Renato Scrollavezza was a man from another era. He spoke softly but with a directness, avoiding pleasantries and with an almost poetic flourish. With his signature long white hair and beard, you could put him in a top hat and mistake him for Verdi. But this wasn’t pretense or posturing, it was his character.
I studied with Renato for one year from September to May of 1995–96. Every Tuesday, Wednesday and Thursday, Renato held court in his white laboratory jacket when our class met in the small first-floor workshop beside Parma’s Conservatorio Arrigo Boito. There were ten students the year I studied with him: three Italians, two Japanese, one Korean, one Chinese, one German, one Brazilian and me. Renato was warm and generous, teasing the most confident students, sheltering the shy. He called me ‘l’Americano’ long after he knew my name and recommended that the vegetarian in the class try the Parma speciality pesto di cavallo (horse tartar) from the restaurant next door. There was a lighthearted sense of joy in his work and his teaching, even if teaching his craft was a serious and important business.
Renato Scrollavezza was born on April 14, 1927 in Castelnuovo Fogliani, a farming village halfway between Piacenza and Parma. He was initially self-taught and made his first violin aged 17. Six years later, in 1950, he entered the Cremona Violin Making School under Peter Tatar and graduated in 1954. His very early work was personal but slightly naive; in contrast, his mature work reflected the depth of his artistic ambitions. He was greatly admired and considered to be among the most notable modern Italian makers of the post-war era. He won numerous prizes and medals in international competitions and his instruments were sold widely in Europe, America and Asia. In addition to his making, he taught scores of students at the Parma School of Violin Making.
The Parma school was started in 1929 and its first teachers were Gaetano Sgarabotto and his son Pietro. The school closed in 1938 and remained dormant until 1975, when the president of the Conservatorio Arrigo Boito invited Scrollavezza to reopen it. Originally attached to the conservatory, then moved to a workshop across the street and most recently transferred to an impressive building in the commune of Nocetto, the Parma School has educated scores of makers. I was fortunate to study with Renato at a time when his daughter Elisa and her soon-to-be husband Andrea Zanrè were working and teaching beside him. Elisa and Andrea have continued to teach at the school, furthering Renato’s legacy and advancing the level of Parma violin making and restoration; most recently, they have made significant research into the makers of the Mantua school and Guadagnini.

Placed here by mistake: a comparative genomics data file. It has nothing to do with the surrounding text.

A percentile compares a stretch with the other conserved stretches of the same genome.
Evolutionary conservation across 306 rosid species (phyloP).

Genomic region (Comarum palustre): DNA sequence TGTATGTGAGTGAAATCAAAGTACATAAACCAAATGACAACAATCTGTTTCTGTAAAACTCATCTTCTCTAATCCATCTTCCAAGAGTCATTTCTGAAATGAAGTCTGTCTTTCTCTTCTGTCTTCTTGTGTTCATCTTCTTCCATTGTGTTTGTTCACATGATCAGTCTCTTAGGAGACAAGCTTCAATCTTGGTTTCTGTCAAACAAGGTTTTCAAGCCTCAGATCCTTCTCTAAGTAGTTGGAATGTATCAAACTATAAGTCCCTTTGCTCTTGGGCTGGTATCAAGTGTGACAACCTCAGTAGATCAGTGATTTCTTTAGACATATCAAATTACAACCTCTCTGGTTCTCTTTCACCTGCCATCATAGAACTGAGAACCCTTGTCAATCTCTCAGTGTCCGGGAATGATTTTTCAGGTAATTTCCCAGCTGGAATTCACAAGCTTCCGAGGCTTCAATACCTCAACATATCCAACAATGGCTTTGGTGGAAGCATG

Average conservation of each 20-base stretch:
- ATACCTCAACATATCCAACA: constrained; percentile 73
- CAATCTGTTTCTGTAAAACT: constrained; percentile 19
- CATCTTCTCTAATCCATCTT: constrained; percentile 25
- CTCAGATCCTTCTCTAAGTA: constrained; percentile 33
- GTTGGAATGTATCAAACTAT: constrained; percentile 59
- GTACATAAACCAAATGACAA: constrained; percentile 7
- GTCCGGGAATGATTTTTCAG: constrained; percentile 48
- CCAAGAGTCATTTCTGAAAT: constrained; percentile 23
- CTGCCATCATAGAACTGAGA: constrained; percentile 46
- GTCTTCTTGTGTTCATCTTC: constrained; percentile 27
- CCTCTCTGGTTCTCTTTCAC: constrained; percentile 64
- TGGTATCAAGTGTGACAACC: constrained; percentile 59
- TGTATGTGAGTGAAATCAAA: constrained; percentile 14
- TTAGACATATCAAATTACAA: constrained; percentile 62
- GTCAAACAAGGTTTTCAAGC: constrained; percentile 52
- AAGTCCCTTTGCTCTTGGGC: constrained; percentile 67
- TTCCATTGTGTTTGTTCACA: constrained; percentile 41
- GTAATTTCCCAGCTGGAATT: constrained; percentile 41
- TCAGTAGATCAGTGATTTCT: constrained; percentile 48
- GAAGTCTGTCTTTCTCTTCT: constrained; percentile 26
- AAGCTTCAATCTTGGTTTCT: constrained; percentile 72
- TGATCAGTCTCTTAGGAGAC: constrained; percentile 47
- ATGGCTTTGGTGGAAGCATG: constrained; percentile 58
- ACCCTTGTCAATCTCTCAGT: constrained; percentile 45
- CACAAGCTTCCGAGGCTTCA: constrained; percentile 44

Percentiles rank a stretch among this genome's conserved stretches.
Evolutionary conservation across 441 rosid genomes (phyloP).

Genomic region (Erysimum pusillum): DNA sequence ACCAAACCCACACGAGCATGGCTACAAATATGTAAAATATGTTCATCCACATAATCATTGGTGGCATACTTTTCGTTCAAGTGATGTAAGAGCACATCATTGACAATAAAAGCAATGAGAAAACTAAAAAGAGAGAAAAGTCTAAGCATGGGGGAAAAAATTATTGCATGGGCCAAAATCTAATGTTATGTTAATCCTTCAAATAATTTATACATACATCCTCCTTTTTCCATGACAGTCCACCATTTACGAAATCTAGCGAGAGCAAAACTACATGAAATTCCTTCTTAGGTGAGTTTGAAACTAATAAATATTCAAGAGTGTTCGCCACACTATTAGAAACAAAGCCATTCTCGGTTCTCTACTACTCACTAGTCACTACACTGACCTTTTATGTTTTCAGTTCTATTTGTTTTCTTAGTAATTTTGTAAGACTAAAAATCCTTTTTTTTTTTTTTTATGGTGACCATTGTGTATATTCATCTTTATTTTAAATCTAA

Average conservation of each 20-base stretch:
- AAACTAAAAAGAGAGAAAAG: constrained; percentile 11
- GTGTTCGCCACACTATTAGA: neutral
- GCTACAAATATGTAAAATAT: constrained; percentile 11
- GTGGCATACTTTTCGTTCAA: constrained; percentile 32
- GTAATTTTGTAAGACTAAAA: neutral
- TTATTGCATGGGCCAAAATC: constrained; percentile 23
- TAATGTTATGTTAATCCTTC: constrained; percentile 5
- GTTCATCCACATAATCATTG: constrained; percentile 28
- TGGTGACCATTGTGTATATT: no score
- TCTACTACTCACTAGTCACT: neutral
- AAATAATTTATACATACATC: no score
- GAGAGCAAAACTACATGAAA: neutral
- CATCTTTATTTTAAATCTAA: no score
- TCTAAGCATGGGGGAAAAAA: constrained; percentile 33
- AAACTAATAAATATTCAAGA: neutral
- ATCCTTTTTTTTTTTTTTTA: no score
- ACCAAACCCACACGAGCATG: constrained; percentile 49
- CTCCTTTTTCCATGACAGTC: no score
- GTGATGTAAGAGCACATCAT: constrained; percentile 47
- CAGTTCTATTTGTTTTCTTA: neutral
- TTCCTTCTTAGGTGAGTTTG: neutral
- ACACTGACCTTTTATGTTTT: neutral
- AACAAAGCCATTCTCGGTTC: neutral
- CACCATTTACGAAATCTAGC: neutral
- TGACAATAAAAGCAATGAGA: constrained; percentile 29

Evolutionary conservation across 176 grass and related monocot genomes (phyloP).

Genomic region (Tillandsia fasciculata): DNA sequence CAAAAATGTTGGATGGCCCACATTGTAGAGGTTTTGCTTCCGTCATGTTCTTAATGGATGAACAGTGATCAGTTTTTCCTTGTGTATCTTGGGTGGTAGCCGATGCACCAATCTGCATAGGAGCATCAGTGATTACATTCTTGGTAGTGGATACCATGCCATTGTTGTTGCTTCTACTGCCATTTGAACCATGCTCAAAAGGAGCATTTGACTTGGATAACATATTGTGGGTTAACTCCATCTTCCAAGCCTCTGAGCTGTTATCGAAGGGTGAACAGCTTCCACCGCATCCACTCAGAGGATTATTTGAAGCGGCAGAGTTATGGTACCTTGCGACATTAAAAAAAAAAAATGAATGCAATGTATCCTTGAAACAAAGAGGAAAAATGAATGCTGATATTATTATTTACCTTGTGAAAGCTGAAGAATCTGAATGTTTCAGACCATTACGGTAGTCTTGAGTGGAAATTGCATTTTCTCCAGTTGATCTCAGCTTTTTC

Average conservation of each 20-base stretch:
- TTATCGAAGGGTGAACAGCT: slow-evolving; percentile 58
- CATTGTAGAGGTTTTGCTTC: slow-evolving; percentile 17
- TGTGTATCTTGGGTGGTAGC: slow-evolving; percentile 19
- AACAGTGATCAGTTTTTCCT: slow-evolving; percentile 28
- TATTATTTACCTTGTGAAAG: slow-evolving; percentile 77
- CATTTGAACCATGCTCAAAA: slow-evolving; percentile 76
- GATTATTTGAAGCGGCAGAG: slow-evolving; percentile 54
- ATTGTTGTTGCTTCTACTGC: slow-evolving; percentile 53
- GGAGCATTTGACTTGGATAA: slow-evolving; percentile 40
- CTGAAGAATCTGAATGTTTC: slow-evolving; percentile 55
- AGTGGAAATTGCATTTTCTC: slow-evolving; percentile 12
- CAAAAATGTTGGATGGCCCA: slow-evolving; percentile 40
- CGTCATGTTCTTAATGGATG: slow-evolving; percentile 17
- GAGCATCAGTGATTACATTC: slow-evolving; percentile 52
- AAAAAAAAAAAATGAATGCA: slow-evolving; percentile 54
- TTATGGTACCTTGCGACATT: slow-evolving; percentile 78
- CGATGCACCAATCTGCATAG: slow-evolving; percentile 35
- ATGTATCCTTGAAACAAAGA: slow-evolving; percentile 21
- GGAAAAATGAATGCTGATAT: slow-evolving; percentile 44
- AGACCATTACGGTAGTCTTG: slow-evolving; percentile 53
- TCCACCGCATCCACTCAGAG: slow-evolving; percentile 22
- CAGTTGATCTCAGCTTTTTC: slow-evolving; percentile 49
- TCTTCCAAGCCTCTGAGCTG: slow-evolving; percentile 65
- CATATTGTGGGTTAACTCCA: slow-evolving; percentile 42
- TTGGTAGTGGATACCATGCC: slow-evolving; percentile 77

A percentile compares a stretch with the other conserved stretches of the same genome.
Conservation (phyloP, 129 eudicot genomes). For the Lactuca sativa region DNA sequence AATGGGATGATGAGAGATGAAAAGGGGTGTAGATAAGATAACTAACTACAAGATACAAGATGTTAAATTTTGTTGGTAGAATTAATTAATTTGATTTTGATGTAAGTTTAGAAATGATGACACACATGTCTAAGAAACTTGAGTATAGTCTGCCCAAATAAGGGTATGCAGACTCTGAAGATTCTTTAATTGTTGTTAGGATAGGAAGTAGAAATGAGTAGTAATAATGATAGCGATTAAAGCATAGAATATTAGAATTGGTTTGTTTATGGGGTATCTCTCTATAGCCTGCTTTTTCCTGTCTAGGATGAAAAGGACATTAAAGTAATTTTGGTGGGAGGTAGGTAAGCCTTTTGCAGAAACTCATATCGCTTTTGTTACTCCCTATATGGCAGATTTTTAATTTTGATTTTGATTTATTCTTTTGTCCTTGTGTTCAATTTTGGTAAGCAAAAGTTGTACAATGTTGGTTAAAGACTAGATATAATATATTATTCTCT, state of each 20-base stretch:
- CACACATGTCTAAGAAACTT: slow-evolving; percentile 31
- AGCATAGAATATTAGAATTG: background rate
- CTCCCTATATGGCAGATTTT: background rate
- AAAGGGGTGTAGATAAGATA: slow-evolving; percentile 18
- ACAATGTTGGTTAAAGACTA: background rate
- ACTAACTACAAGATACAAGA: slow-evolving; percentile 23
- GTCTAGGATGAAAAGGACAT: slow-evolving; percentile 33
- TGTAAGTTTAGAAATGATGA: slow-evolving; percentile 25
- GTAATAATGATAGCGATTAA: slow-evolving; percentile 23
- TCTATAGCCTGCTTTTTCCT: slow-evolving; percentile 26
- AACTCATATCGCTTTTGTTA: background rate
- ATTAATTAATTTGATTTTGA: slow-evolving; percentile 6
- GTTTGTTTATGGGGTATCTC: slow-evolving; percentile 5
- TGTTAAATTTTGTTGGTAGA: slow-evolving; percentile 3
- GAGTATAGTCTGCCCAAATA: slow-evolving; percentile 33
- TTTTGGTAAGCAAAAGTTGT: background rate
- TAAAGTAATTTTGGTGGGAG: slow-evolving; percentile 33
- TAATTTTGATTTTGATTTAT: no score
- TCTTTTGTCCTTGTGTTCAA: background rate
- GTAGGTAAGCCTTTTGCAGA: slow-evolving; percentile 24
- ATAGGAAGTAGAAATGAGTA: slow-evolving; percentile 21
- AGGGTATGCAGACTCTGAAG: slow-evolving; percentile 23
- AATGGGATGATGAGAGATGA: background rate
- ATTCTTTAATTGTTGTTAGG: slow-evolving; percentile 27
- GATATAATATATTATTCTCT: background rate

Renato was born to a humble family and remained modest even after he had achieved success. His tools were not fancy. He used fine materials efficiently and without waste. We were permitted to bring our own wood. I remember as I carved my first scroll that winter I bisected a worm track with my gouge and exposed a white, still very much alive woodworm. Like most earnest beginners I thought too highly of my first creations and I was disappointed to have my first violin blemished by a flaw and less than enthusiastic about excavating a live worm. But Renato was unphased and told me, ‘fai come i vecchi, vai avanti’ (literally, ‘do like the old ones, keep going’, meaning carry on and patch it, as the old makers would have done).
With Scrollavezza we were encouraged to look beyond the right angles, to pursue ‘una bella linea’, to be artists, not technicians
Renato taught us to use simple hoops of spring steel to glue the top and back of a violin to the ribs and he showed us how to modify clothespins to make lining clamps. At the time I didn’t appreciate the elegance of his spartan efficiency. I saw my friends in the Cremona school using fancy clamps purpose-milled from aluminium and brass. In their first two months at the Cremona school, students learned to plane a block of beech into a cube. With Scrollavezza – for better and worse – we were encouraged to look beyond the right angles, to pursue ‘una bella linea’, to be artists, not technicians. For Renato, part of the violin making process was to position a layer of romance over our work. This approach is controversial; many people expect a violin making school to teach you to use your tools and only after that can you learn to make violins. But 23 years later, having seen the myriad styles and approaches of the violin business, I am still envious of Renato’s romantic and elemental attitude towards his craft.
Renato had a profound sense of himself as part of the continuum of violin makers, but also as an artist and an individual. Among his output were lutes and guitars and ancient instruments no longer of practical or commercial use. His instruments demonstrated flair and creativity and often featured carved heads, decorative inlays, unusual outlines and fanciful soundholes.